- Rated R
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All photos © Sony Pictures
Reviewed by Jason Zingale
he horror genre has always operated in cycles. When one movie breaks new ground, the industry quickly follows suit until that particular fad has been completely tapped. It happened in the 70s with occult films like “The Exorcist” and “The Omen,” in the 80s with slasher films like “Halloween” and “Friday the 13th,” and again in the 90s with Wes Craven’s “Scream.” Such is the genesis of “Urban Legend,” an incoherent "Scream" wannabe with a ludicrous premise and a twist ending that is so much like the Craven classic you'd think it was the next installment in the series.
The film takes place at a preppy New England university where a student has just been brutally killed. The local cops chalk it up as an unrelated murder, but when other students around campus begin suffering similar fates, Natalie Simon (Alicia Witt) suspects that the killer is using urban legends to dispatch its victims. Aside from what her Abnormal Psych professor (Robert Englund) has taught in class, Natalie’s knowledge of the subject material is minimal. What she does know is that all of the victims are connected, and though her friends (Joshua Jackson, Tara Reid and Michael Rosenbaum) think it’s all part of a big prank to commemorate the school’s own urban legend, by the time they discover the joke is on them, it's too late.
“Urban Legend” is one of those horror films that has clearly put a lot of thought into the premise, but very little into the actual execution. It’s too bad, then, that the premise is one of the film’s biggest flaws. The idea of someone using urban legends to kill people isn’t unique, it’s stupid, and the fact that the filmmakers have to re-use one of them proves the topic isn’t quite as ripe for material as originally believed. Another one of the film’s deaths is even altered just so the character involved will actually die, and it only goes to show just how poorly all of this was planned out. Of course, when your killer can access other people's cars and dorm rooms with little effort, it’s not surprising that the story is littered with plot holes.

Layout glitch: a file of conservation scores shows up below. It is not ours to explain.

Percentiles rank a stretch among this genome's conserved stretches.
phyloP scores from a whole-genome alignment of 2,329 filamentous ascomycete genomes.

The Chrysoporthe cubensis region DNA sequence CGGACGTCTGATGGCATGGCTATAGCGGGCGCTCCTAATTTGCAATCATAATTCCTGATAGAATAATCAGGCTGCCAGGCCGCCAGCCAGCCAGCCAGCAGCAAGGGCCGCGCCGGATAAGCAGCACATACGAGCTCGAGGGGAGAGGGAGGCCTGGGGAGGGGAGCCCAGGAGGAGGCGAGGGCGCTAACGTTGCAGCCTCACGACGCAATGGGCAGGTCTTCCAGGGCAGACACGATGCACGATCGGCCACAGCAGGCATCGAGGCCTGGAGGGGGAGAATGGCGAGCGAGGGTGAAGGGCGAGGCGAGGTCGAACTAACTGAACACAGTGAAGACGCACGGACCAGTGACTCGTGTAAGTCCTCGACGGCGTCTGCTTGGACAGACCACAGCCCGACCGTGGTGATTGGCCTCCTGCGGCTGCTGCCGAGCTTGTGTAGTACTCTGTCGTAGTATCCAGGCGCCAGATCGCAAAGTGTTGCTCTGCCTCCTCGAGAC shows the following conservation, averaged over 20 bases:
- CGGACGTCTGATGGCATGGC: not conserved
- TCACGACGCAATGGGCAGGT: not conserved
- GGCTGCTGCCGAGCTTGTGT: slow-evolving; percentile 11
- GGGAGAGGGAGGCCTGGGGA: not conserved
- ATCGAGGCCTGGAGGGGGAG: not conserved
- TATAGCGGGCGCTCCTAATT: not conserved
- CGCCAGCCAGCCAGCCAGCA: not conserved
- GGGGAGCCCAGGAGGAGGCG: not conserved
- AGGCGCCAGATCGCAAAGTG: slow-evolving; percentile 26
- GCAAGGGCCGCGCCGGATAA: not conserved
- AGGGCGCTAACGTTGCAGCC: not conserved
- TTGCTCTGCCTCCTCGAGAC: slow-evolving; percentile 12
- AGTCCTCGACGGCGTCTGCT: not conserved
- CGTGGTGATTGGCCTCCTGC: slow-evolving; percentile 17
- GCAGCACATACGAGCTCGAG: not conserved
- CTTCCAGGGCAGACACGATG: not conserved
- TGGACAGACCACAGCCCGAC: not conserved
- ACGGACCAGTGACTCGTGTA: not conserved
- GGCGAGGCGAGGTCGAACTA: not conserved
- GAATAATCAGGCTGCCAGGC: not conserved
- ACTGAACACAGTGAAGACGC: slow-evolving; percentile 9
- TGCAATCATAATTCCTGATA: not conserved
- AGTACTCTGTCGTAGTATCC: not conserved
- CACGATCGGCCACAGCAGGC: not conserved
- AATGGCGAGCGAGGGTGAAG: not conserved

Director Jamie Blanks is so willing to conceal the identity of the film’s killer that he begins to include details that are downright farcical. One of the university's faculty members keeps an axe in his office that he claims is for class (as if that would ever be allowed), while everyone in town seems to own the exact same winter coat. It’s flat-out ridiculous, and while horror films have been including these kinds of story devices for years, the combination of so many at once is simply too much to excuse. “Urban Legend” could have been just as big of a hit as “Scream," but like other movies before it, the film suffers from trying too hard to be the perfect clone.
Single-Disc Blu-Ray Review:
The HD release of “Urban Legend” may contain a new video transfer and audio track, but the special features haven’t changed since the film’s original DVD. The commentary with director Jamie Blanks, writer Silvio Horta and star Michael Rosenbaum is informative but dated, the deleted sex scene between Rosenbaum and Tara Reid is particularly unsexy, and the “making-of” featurette is actually a mishmash of behind-the-scenes footage from production and post-production.